THE MANY FACES OF BUSH V. GORE
It was a cold night, December 12, 2000, as the journalists gathered in front of the Supreme Court building in Washington, D.C. They were awaiting word on the third intervention taken by the Supreme Court in the election controversy of the century—the unresolved presidential race between George W. Bush and Al Gore. The Supreme Court had never decided a presidential election. The ubiquitous television pundits were surprised that the Court took the case at all. No one had figured out how the Court could establish its jurisdiction over a question that appeared to be a matter exclusively of Florida law. The Florida Supreme Court had just ordered the counting of uncounted ballots in certain counties, and therefore it appeared that although the Florida secretary of state had already certified Bush winner of the state, Gore could win enough votes on the recount to gain the lead.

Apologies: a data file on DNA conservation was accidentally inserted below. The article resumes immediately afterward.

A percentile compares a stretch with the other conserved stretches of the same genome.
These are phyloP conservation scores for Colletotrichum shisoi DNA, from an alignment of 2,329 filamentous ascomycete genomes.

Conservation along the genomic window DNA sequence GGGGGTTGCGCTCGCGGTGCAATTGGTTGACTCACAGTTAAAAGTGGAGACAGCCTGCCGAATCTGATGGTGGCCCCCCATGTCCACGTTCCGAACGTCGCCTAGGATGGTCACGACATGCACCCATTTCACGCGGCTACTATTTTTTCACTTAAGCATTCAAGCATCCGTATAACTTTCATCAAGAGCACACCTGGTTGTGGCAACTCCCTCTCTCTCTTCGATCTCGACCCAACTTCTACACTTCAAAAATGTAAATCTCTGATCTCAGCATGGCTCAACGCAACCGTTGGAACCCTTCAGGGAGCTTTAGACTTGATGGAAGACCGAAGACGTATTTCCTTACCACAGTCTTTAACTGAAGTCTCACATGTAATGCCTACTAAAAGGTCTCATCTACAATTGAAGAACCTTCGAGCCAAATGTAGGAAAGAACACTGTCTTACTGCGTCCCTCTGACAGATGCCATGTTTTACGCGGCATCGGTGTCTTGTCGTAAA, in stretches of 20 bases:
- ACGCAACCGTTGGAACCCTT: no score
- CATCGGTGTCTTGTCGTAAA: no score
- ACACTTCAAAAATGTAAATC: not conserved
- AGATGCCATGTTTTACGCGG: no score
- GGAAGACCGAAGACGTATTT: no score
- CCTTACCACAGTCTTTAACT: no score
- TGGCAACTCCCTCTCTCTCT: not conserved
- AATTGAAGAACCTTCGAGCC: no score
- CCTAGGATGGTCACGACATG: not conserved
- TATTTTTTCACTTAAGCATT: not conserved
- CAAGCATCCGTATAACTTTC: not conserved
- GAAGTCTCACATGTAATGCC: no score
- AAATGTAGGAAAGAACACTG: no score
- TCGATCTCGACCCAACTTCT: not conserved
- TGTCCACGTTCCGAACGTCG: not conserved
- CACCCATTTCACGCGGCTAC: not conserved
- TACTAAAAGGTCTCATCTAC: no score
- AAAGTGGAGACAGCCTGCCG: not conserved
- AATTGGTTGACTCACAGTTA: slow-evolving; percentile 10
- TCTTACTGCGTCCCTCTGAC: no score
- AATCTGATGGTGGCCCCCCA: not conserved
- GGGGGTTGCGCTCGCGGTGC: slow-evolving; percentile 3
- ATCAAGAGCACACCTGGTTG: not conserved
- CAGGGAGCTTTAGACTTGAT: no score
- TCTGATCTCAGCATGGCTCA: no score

December 12 carried an ominous ring. Many people thought that this was the deadline for recounting the votes in Florida and declaring the winner. Whoever carried the state would gain a majority in the Electoral College. December 12 was the date implied in the structure of a federal statute, enacted in 1877, designed to regulate disputed elections. 1 If a state could determine its slate of electors by “at least six days before the time fixed for the meeting of the electors, ” the slate would be guaranteed legitimacy when the House of Representatives counted the electoral votes. 2 As the electors were required to meet on December 18, by implication, December 12 became a desirable cutoff day to settle the dispute over Florida's electors. There were no penalties provided for states that designated their slate of electors after December 12, but if for some reason two conflicting slates of electors were sent to Congress, as had happened in 1876, Congress would have to make a choice between them.